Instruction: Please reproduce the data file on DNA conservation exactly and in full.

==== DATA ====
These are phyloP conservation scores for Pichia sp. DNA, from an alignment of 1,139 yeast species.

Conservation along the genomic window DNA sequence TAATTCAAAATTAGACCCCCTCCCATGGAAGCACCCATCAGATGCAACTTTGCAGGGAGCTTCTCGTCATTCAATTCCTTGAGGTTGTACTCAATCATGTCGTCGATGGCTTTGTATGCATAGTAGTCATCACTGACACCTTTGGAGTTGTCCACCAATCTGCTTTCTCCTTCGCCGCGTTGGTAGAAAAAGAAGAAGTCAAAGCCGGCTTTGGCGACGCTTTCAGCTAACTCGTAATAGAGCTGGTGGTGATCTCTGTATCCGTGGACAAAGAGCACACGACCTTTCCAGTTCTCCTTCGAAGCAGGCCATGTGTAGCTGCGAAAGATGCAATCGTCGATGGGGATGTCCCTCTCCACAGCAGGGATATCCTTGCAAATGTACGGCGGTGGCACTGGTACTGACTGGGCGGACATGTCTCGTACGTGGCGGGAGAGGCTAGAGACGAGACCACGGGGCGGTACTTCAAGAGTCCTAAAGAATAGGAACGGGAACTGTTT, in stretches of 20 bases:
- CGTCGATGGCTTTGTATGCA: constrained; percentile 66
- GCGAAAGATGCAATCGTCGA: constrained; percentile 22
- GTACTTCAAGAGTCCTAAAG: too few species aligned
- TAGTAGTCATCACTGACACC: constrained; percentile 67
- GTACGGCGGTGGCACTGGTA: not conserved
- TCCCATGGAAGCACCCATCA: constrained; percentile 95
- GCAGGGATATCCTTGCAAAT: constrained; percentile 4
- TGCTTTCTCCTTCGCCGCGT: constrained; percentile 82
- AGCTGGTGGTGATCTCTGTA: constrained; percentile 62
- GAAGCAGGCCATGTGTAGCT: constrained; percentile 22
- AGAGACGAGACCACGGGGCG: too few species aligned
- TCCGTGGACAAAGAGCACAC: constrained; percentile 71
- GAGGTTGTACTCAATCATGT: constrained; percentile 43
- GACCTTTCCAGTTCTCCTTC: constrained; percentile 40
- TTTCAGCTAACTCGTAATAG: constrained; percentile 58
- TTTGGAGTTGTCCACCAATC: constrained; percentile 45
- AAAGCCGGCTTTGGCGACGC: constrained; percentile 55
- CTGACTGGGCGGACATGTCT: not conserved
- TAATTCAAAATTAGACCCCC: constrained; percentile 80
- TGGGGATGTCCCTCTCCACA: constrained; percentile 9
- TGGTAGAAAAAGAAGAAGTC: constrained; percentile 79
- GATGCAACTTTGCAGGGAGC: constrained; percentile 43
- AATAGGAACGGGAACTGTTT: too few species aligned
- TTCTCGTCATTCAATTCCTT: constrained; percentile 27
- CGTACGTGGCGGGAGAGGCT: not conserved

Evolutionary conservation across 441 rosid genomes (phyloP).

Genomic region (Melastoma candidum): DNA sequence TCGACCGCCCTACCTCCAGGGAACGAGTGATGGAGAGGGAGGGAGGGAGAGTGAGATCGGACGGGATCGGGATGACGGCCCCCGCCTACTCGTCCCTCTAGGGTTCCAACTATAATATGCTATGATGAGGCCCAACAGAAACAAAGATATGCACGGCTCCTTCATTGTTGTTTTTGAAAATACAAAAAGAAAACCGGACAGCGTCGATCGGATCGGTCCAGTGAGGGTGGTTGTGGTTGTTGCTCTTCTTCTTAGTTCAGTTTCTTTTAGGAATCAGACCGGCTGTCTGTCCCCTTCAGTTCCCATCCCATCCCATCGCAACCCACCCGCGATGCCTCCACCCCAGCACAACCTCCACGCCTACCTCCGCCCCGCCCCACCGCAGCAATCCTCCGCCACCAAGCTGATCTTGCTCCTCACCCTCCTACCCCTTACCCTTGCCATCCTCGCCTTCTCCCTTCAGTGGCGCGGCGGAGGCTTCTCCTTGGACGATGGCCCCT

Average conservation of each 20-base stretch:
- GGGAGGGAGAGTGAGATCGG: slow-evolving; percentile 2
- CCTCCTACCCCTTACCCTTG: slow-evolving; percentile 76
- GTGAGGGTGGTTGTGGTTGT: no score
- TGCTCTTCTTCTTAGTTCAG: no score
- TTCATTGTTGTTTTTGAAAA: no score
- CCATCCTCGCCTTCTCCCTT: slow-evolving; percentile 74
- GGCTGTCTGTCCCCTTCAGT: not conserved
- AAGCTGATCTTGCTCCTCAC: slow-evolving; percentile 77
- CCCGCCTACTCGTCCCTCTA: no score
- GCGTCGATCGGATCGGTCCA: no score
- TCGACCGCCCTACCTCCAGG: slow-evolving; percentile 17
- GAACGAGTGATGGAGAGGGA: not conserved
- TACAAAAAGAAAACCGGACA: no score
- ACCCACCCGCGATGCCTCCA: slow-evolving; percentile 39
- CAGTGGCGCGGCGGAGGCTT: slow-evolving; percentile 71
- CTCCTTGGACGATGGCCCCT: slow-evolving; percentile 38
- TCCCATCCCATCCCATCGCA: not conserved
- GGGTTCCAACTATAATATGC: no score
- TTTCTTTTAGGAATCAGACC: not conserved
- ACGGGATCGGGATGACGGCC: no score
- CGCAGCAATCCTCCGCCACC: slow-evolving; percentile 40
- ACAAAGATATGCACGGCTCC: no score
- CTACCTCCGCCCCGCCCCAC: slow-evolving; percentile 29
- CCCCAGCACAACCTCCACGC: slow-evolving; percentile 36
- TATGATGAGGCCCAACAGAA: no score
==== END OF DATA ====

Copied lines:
These are phyloP conservation scores for Pichia sp. DNA, from an alignment of 1,139 yeast species.

Conservation along the genomic window DNA sequence TAATTCAAAATTAGACCCCCTCCCATGGAAGCACCCATCAGATGCAACTTTGCAGGGAGCTTCTCGTCATTCAATTCCTTGAGGTTGTACTCAATCATGTCGTCGATGGCTTTGTATGCATAGTAGTCATCACTGACACCTTTGGAGTTGTCCACCAATCTGCTTTCTCCTTCGCCGCGTTGGTAGAAAAAGAAGAAGTCAAAGCCGGCTTTGGCGACGCTTTCAGCTAACTCGTAATAGAGCTGGTGGTGATCTCTGTATCCGTGGACAAAGAGCACACGACCTTTCCAGTTCTCCTTCGAAGCAGGCCATGTGTAGCTGCGAAAGATGCAATCGTCGATGGGGATGTCCCTCTCCACAGCAGGGATATCCTTGCAAATGTACGGCGGTGGCACTGGTACTGACTGGGCGGACATGTCTCGTACGTGGCGGGAGAGGCTAGAGACGAGACCACGGGGCGGTACTTCAAGAGTCCTAAAGAATAGGAACGGGAACTGTTT, in stretches of 20 bases:
- CGTCGATGGCTTTGTATGCA: constrained; percentile 66
- GCGAAAGATGCAATCGTCGA: constrained; percentile 22
- GTACTTCAAGAGTCCTAAAG: too few species aligned
- TAGTAGTCATCACTGACACC: constrained; percentile 67
- GTACGGCGGTGGCACTGGTA: not conserved
- TCCCATGGAAGCACCCATCA: constrained; percentile 95
- GCAGGGATATCCTTGCAAAT: constrained; percentile 4
- TGCTTTCTCCTTCGCCGCGT: constrained; percentile 82
- AGCTGGTGGTGATCTCTGTA: constrained; percentile 62
- GAAGCAGGCCATGTGTAGCT: constrained; percentile 22
- AGAGACGAGACCACGGGGCG: too few species aligned
- TCCGTGGACAAAGAGCACAC: constrained; percentile 71
- GAGGTTGTACTCAATCATGT: constrained; percentile 43
- GACCTTTCCAGTTCTCCTTC: constrained; percentile 40
- TTTCAGCTAACTCGTAATAG: constrained; percentile 58
- TTTGGAGTTGTCCACCAATC: constrained; percentile 45
- AAAGCCGGCTTTGGCGACGC: constrained; percentile 55
- CTGACTGGGCGGACATGTCT: not conserved
- TAATTCAAAATTAGACCCCC: constrained; percentile 80
- TGGGGATGTCCCTCTCCACA: constrained; percentile 9
- TGGTAGAAAAAGAAGAAGTC: constrained; percentile 79
- GATGCAACTTTGCAGGGAGC: constrained; percentile 43
- AATAGGAACGGGAACTGTTT: too few species aligned
- TTCTCGTCATTCAATTCCTT: constrained; percentile 27
- CGTACGTGGCGGGAGAGGCT: not conserved

Evolutionary conservation across 441 rosid genomes (phyloP).

Genomic region (Melastoma candidum): DNA sequence TCGACCGCCCTACCTCCAGGGAACGAGTGATGGAGAGGGAGGGAGGGAGAGTGAGATCGGACGGGATCGGGATGACGGCCCCCGCCTACTCGTCCCTCTAGGGTTCCAACTATAATATGCTATGATGAGGCCCAACAGAAACAAAGATATGCACGGCTCCTTCATTGTTGTTTTTGAAAATACAAAAAGAAAACCGGACAGCGTCGATCGGATCGGTCCAGTGAGGGTGGTTGTGGTTGTTGCTCTTCTTCTTAGTTCAGTTTCTTTTAGGAATCAGACCGGCTGTCTGTCCCCTTCAGTTCCCATCCCATCCCATCGCAACCCACCCGCGATGCCTCCACCCCAGCACAACCTCCACGCCTACCTCCGCCCCGCCCCACCGCAGCAATCCTCCGCCACCAAGCTGATCTTGCTCCTCACCCTCCTACCCCTTACCCTTGCCATCCTCGCCTTCTCCCTTCAGTGGCGCGGCGGAGGCTTCTCCTTGGACGATGGCCCCT

Average conservation of each 20-base stretch:
- GGGAGGGAGAGTGAGATCGG: slow-evolving; percentile 2
- CCTCCTACCCCTTACCCTTG: slow-evolving; percentile 76
- GTGAGGGTGGTTGTGGTTGT: no score
- TGCTCTTCTTCTTAGTTCAG: no score
- TTCATTGTTGTTTTTGAAAA: no score
- CCATCCTCGCCTTCTCCCTT: slow-evolving; percentile 74
- GGCTGTCTGTCCCCTTCAGT: not conserved
- AAGCTGATCTTGCTCCTCAC: slow-evolving; percentile 77
- CCCGCCTACTCGTCCCTCTA: no score
- GCGTCGATCGGATCGGTCCA: no score
- TCGACCGCCCTACCTCCAGG: slow-evolving; percentile 17
- GAACGAGTGATGGAGAGGGA: not conserved
- TACAAAAAGAAAACCGGACA: no score
- ACCCACCCGCGATGCCTCCA: slow-evolving; percentile 39
- CAGTGGCGCGGCGGAGGCTT: slow-evolving; percentile 71
- CTCCTTGGACGATGGCCCCT: slow-evolving; percentile 38
- TCCCATCCCATCCCATCGCA: not conserved
- GGGTTCCAACTATAATATGC: no score
- TTTCTTTTAGGAATCAGACC: not conserved
- ACGGGATCGGGATGACGGCC: no score
- CGCAGCAATCCTCCGCCACC: slow-evolving; percentile 40
- ACAAAGATATGCACGGCTCC: no score
- CTACCTCCGCCCCGCCCCAC: slow-evolving; percentile 29
- CCCCAGCACAACCTCCACGC: slow-evolving; percentile 36
- TATGATGAGGCCCAACAGAA: no score